Sanamahism (Meitei: ꯁꯅꯥꯃꯍꯤ ꯂꯥꯏꯅꯤꯡ) is an animistic, ancestor worshipping, Shaman-led religious tradition found among the Meitei people in Manipur state of India. The term is derived from Sanamahi (lit. "Spreading like liquid everywhere"), the most important Meitei deities. The details of the identity of Lainingthou Sanamahi – sun, fire, or an aspect of Sidaba Mapu – along with other aspects of the Sanamahism beliefs, practices and the history, are unclear and disputed. Broadly, Sanamahism worship elements of nature, such as fire, water and mountains, with a notable temple and worship rituals at the Loi village of Andro, east of Imphal, according to Bertil Lintner. Along with Sanamahi, in the past, religious space within Meitei homes called Sanamahi Kachin were dedicated to Leimaren and Phungga. This is no longer seen in modern Meitei families who identify with Sanamahism.
The Symbol of Sanamahism (Source:Wakoklon Heelel Thilen Salai Amailon Pukok Puya)
|Regions with significant populations|
|PuYa written in Meitei Mayek (Manipuri)|
|This 2000 years old religion is one of the oldest religions in the world|
The term Sanamahism is neither found in historic literature of northeast India, nor in Myanmar. The first mentions are found in the Cheitharol Kumbaba records of the 18th-century Manipuri king Pamheiba (later named as Garibniwaz), which mentions the ritual of drinking yu (fermented rice beer) and feasting before a deity. The Sanamahi deity is likely more ancient than the 18th-century, and was known by other names such as Taibang Khaiba and Laiwa Haba, but this is uncertain and lacks literary or archaeological evidence.
Sanamahism is a folk religion. It competes with and co-exists with Vaishnavism – a tradition of Hinduism – among the Meitei people. Opponents and rebellious groups have sought to revive Sanamahism and related practices to emphasize the Manipuri heritage, along with seeking a ban on Bengali language movies and replacing it with English language entertainment broadcast from South Korea.
Sanamahism is also known as Sanamahi Laining, for it originated from the ancient kingdom of Kangleipak.
Sanamahism is revived after a long period of 4 centuries slumber, currently occupying 8℅ of Manipur's religion population according to 2011 census.
Many Sanamahi practices are focused on food offerings to deities, combined with hymns, as well as oracular ritual whereby priestesses become possessed by a god or goddess. An offering formula to call up the gods, uttered by a priestess over a body of water during the Lai Haraoba festival, goes:
Incarnate Lord,Lairen (Dragon) Deity Pakhangba, O golden one,
Goddess of the waters, Ruler of the rivers:
Golden Goddess (Laisana) fair and beautiful one:
For you, Lord and Lady, in order to call up your souls,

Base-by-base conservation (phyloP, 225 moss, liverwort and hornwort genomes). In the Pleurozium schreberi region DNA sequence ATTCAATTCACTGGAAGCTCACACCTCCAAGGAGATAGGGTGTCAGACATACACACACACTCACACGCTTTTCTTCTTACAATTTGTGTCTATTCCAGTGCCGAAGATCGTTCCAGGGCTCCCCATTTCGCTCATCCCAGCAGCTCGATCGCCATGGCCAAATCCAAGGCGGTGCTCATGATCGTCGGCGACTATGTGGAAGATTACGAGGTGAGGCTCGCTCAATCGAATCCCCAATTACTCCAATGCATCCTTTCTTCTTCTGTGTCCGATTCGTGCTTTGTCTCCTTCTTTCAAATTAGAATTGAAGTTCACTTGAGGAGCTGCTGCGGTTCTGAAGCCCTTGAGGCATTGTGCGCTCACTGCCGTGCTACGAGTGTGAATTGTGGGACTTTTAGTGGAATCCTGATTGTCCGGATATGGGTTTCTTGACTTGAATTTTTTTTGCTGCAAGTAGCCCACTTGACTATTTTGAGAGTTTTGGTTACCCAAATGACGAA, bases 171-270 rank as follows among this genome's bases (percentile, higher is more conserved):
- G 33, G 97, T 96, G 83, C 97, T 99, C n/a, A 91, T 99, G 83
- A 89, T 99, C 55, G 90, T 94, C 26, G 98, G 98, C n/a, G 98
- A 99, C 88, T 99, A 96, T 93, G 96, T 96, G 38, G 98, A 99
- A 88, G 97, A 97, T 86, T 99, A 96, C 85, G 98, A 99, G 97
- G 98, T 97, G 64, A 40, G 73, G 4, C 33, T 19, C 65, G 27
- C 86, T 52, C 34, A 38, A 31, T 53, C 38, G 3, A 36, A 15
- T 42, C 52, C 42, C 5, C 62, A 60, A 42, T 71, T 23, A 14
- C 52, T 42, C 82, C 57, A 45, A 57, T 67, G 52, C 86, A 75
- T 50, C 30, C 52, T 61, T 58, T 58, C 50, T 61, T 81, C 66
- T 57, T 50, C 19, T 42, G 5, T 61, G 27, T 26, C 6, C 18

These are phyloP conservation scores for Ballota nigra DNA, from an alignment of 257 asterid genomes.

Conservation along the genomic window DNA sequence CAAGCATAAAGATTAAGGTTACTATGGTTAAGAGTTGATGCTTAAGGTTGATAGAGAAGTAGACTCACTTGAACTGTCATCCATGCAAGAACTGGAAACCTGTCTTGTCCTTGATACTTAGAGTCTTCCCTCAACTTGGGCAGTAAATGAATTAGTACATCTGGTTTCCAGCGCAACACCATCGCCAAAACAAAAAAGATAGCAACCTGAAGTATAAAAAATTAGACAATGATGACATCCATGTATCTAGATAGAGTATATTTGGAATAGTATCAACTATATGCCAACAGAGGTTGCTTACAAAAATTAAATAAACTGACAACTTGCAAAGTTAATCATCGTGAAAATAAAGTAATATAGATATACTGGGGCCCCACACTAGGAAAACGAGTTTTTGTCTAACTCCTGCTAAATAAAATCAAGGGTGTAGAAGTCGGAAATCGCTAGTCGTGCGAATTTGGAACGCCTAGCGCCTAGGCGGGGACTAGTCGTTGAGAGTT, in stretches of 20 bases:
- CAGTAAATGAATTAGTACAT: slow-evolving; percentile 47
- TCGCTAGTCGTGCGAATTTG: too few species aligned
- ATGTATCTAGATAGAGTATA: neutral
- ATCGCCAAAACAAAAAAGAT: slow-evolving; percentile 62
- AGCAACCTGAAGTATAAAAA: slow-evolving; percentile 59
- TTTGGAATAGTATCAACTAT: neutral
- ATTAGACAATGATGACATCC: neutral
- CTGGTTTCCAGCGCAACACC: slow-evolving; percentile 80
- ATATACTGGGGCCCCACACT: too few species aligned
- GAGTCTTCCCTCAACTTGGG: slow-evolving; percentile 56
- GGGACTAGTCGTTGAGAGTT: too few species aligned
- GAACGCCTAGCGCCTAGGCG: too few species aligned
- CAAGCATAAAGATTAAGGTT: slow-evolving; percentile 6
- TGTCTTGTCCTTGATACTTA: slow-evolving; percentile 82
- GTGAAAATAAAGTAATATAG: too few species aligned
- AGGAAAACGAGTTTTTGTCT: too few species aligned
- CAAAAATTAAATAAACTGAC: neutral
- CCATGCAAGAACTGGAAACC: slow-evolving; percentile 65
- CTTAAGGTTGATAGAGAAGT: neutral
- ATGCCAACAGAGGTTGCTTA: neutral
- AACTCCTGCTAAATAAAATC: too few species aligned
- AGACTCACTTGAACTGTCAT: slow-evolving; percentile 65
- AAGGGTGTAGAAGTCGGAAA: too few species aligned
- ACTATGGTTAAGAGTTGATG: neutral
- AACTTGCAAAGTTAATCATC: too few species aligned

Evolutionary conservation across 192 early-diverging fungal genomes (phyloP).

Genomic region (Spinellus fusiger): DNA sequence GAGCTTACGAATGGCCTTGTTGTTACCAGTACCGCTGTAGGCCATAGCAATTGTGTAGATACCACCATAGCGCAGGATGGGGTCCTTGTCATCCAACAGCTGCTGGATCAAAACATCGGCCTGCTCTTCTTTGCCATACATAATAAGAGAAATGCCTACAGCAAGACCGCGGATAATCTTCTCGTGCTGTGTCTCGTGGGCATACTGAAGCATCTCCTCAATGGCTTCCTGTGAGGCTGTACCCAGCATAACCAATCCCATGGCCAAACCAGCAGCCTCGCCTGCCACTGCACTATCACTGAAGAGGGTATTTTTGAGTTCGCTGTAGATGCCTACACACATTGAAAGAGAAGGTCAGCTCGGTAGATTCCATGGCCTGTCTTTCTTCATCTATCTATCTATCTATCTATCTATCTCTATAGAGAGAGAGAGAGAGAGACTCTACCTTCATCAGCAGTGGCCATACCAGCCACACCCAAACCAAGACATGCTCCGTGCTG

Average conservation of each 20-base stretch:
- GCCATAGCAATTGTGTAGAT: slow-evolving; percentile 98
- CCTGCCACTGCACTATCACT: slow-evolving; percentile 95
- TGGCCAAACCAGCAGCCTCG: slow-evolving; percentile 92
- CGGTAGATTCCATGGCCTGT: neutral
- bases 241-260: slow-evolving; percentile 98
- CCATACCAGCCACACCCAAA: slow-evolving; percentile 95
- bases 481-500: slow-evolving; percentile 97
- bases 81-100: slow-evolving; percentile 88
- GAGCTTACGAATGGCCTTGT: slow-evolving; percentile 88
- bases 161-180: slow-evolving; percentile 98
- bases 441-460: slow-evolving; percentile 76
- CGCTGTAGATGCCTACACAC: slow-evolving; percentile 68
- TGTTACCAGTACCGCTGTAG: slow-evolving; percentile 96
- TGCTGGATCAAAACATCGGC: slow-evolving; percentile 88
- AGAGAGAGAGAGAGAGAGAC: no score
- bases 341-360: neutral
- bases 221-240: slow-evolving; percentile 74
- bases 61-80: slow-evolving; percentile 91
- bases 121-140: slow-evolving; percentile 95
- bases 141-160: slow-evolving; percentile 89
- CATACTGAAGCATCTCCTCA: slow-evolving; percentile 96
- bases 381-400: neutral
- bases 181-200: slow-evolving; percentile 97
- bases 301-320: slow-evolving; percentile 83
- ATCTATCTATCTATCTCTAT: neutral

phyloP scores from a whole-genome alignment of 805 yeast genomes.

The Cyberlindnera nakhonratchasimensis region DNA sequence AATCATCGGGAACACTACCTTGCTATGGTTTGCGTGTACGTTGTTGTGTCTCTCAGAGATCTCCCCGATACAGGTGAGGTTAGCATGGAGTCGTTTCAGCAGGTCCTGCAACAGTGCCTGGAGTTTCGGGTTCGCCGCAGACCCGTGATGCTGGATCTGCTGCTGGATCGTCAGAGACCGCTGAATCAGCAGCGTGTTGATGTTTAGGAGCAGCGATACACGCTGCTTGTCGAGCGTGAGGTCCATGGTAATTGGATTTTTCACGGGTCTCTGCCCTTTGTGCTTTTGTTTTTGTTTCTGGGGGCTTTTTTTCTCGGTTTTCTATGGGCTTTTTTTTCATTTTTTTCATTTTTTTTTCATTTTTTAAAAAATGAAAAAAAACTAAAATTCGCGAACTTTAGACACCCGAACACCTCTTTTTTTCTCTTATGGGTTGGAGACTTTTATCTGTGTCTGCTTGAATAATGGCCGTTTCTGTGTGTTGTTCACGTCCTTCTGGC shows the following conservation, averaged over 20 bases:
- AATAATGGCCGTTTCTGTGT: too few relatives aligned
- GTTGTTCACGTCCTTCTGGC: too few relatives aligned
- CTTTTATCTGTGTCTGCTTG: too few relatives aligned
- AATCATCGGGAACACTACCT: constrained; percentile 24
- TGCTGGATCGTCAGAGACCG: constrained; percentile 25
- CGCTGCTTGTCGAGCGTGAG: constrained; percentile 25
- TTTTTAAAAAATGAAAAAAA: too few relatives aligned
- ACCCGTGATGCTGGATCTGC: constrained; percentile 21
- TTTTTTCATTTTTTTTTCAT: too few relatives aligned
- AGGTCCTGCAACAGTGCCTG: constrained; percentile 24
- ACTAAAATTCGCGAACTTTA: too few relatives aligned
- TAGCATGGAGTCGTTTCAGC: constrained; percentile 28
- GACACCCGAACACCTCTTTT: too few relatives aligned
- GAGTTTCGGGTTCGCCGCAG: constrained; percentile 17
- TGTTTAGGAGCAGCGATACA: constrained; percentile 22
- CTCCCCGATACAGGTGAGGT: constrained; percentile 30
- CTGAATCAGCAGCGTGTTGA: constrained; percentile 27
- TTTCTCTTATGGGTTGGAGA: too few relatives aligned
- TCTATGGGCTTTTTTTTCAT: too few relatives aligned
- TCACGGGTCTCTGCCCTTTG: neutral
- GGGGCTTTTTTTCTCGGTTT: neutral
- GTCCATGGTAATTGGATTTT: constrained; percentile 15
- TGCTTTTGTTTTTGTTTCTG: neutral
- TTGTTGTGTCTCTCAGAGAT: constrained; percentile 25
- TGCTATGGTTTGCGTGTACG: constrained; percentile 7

We have poured the rice on the finest of banana leaves,
And on it have placed the fertile egg and the langthrei buds.
We do not offer you the ordinary khayom (offering packet), we offer you your own khayoms,
And we have tied them with the seven bamboo strips.
Which (represent) the seven days of the week.
We offer you the khayoms as they are tied thus.
Lord and Lady, we beseech you,
Ascend from within the khayoms, riding along the hiris.
Some esoteric practices are also a part of Sanamahism, such as the use of mantras for various purposes. The mystical text Sanamahi Naiyom provides several formulas, such as a mantra that is believed to stop rain: HUNG KRUNG HUNG-KRUNG TA (8x) AH (2x) CHAT HUK (2x) HING HING HUK SU SA HING HING LIK SAL LIT HING MA PAN.
There are five prime deities in Sanamahism, viz.
- Lainingthou Sanamahi : He is the King of the gods.
- Atingkok Maru Sidaba : He is the Creator of the Universe.
- Pakhangba : He is the supreme deity.
Besides, there are thousands of deities worshipped, including the following:
- Polo Deity Lord Marjing and his stead Shamadon Ayangba.See Here.
- Sky God Soraren
- Sun God Korou Hanba
- Lion God Nongshaba
- Goddess of Power, Panthoibi
- Ima Tamphaton Petangaa
- Chothe Thangwai Pakhangba
- 2001 Census
- Bertil Lintner (2015). Great Game East: India, China, and the Struggle for Asia's Most Volatile Frontier. Yale University Press. p. 113. ISBN 978-0-300-19567-5.
- Otojit Kshetrimayum 2009, pp. 17-34.
- Saroj Nalini Parratt 1974, pp. 17-18.
- Saroj Nalini Parratt 1974, pp. 19-21.
- Bertil Lintner (2015). Great Game East: India, China, and the Struggle for Asia's Most Volatile Frontier. Yale University Press. pp. 142–143. ISBN 978-0-300-19567-5.
- Saroj Parratt (1997). The Pleasing of the Gods: Meitei Lai Haraoba. Vikas. p. 77. ISBN 8125904166.
- Soibam Birajit (2014). Meeyamgi Kholao: Sprout of Consciousness. ARECOM. p. 103.
- Otojit Kshetrimayum (2009), "Women and Shamanism in Manipur and Korea: A Comparative Study", Indian Anthropologist, 39 (1/2): 17–34, JSTOR 41920088
- Kshetrimayum, Otojit (2014), Ritual, Politics and Power in North East India: Contextualising the Lai Haraoba of Manipur, Ruby Press & Co., ISBN 978-93-82395-50-8
- Hodson, T.C. (2015), The Meitheis, Ruby Press & Co., ISBN 978-93-82395-56-0
- Saroj Nalini Parratt (1974), The Religion of Manipur: Beliefs, Rituals and Historical Development, Australian National University Press
- Saroj N. Arambam Parratt; John Parratt (2001), "The Second 'Women's War' and the Emergence of Democratic Government in Manipur", Modern Asian Studies, 35 (4): 905–919, JSTOR 313195
- Sohini Ray (2009), "Writing the Body: Cosmology, Orthography, and Fragments of Modernity in Northeastern India", Anthropological Quarterly, 82 (1): 129–154, JSTOR 25488260
- Singh, Dr. Saikhom Gopal (2015), The Meeteis of Manipur: A Study in Human Geography, Ruby Press & Co., ISBN 978-93-82395-21-8
- Singh, Dr. Saikhom Gopal (2015), Population Geography of Manipur, Ruby Press & Co., ISBN 978-93-82395-25-6